White House Freak Out?

You know things are bad when the administration's economic aides see health care reform as the easy part of their day.


On Thursday afternoon, as the White House summit on health care reform was ending, a parade of Washington pooh-bahs moved from the Old Executive Office Building, past the outside of the West Wing, to the front entrance of the White House for a final meeting, where President Barack Obama would hold a seminar-like session. (“Senator Mitch McConnell, got any thoughts to share?”) As I watched Sen. Chris Dodd, Sen. Jay Rockefeller, Rep. Henry Waxman and others strolling along, I spotted a senior administration official who handles economic issues. He, too, was heading to the East Wing, and he was holding a collection of thick briefing books.

“Having fun?” I asked.

“Any time I’m not working on AIG and Citibank, it’s a good day,” he said. “Health care is fun compared to that. Believe me, I’m glad to be out of the office doing this.”

How encouraging, I thought.

“You know what makes everything so hard?” he asked me. Before I could answer, he stepped closer to me.

“It’s
the economy,” he remarked. “We could deal with any of this”—referring
to the assorted financial crises underway—”if the economy wasn’t so
bad. You have one big insurance company that goes bad? Okay, you can go
out and find other companies that will buy up parts of it. You can work
something out. That’s not difficult to do. But now there’s no one out
there to buy. You have a home foreclosure crisis. You can put together
a plan. But there’s no plan that’s going to work if the guy who’s
foreclosed on loses his job and can’t make a house payment. You have a
major auto company go bust? You can prop it up, throw it some capital.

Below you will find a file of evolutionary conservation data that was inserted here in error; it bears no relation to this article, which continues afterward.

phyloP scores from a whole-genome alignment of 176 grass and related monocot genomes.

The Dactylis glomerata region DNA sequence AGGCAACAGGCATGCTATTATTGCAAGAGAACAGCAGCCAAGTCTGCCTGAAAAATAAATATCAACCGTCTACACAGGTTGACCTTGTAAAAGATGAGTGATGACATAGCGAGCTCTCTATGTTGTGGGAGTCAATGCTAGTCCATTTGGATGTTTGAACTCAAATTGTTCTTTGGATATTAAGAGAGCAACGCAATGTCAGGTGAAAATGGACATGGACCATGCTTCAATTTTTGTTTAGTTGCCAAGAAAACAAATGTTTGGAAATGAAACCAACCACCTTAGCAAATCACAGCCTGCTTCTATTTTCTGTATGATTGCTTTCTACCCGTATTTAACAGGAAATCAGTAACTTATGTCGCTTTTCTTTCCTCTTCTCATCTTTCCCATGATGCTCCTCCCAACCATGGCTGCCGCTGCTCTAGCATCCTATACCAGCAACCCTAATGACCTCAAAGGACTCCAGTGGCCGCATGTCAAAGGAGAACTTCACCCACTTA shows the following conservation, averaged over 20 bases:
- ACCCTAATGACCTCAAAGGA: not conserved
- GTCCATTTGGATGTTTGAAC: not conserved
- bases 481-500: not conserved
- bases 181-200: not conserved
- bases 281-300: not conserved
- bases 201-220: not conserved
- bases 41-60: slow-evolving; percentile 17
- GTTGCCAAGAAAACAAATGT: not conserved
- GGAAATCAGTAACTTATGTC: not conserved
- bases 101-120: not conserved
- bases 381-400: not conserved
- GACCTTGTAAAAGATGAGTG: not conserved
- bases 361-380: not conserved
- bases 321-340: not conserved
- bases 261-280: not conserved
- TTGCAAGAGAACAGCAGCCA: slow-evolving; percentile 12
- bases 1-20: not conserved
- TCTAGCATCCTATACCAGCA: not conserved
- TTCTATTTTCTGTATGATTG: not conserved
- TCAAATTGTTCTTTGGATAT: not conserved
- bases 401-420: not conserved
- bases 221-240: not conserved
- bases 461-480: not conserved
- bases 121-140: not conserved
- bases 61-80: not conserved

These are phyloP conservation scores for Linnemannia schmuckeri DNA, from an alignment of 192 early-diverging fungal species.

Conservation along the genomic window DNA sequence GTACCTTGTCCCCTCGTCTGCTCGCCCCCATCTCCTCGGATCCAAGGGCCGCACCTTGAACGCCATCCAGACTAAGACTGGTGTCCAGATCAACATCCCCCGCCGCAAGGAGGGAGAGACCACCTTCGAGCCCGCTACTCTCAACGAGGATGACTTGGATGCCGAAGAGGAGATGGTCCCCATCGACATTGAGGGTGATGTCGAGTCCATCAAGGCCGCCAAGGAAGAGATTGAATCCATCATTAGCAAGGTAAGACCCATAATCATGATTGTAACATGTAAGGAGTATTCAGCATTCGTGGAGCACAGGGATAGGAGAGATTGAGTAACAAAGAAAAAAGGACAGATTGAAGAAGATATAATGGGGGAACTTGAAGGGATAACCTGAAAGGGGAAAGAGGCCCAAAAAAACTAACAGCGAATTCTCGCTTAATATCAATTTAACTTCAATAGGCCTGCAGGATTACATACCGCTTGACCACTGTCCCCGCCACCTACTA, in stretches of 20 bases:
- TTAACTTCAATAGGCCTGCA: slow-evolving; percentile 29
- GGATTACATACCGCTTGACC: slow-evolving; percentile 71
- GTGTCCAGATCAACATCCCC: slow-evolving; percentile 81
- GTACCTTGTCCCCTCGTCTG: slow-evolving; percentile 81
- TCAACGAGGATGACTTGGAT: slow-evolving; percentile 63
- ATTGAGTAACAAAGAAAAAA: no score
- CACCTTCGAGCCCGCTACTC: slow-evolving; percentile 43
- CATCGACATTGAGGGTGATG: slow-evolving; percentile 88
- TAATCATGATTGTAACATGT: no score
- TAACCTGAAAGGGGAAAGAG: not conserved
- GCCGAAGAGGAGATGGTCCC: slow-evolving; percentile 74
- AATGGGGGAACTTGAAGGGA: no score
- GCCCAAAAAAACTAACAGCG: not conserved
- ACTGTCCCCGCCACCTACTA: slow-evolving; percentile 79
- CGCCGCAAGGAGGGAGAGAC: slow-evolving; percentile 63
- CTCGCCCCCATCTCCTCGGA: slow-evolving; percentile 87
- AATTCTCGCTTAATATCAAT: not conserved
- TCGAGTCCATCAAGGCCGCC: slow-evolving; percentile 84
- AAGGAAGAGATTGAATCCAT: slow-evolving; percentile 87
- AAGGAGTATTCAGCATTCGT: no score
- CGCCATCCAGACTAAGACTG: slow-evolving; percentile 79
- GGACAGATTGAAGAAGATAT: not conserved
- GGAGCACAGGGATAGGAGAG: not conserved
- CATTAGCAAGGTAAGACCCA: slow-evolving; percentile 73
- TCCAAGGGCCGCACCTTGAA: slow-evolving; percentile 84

But if no one is buying cars, it doesn’t matter. Look at Toyota. It’s
one of the best run companies in the world. And it can’t make it these
days.”

As he said this, he shook his head slowly. He looked deeply perturbed.

“We
can come up with all sorts of solutions,” he said. “But it’s the
economy.” He noted that he and other administration aides are working
around the clock, that every day he jumps from one crisis to another,
and that he feels that he and other administration policymakers have
plenty of latitude to craft innovative responses to the assorted
economic problems. Yet he said that he and his comrades cannot change
the economic environment within which these policies are to be
implemented.

I ventured a metaphor: You can modify or retrofit
a supertanker, but if there’s no water in the ocean, it’s not going to
be able to change direction. He responded: “There’s no oxygen.” He then
smiled, rearranged the briefing books in his arms, and said, “So that’s
why I’m happy to be doing health care today.” He trotted off to the
East Wing.

Oh my, I thought. When the people in charge come to think of health care reform as the easy
part of their job, the nation certainly is in deep trouble. But the
conversation also highlighted the psychological burden being shouldered
by Obama and his aides. They are striving mightily to stave off total
economic collapse, and they have no idea if their policies will work.
In their free and private moments, do they quietly (and justifiably)
freak out? I had the impression that this fellow does. But thankfully,
he and his colleagues have diversions–such as fixing the health care
system.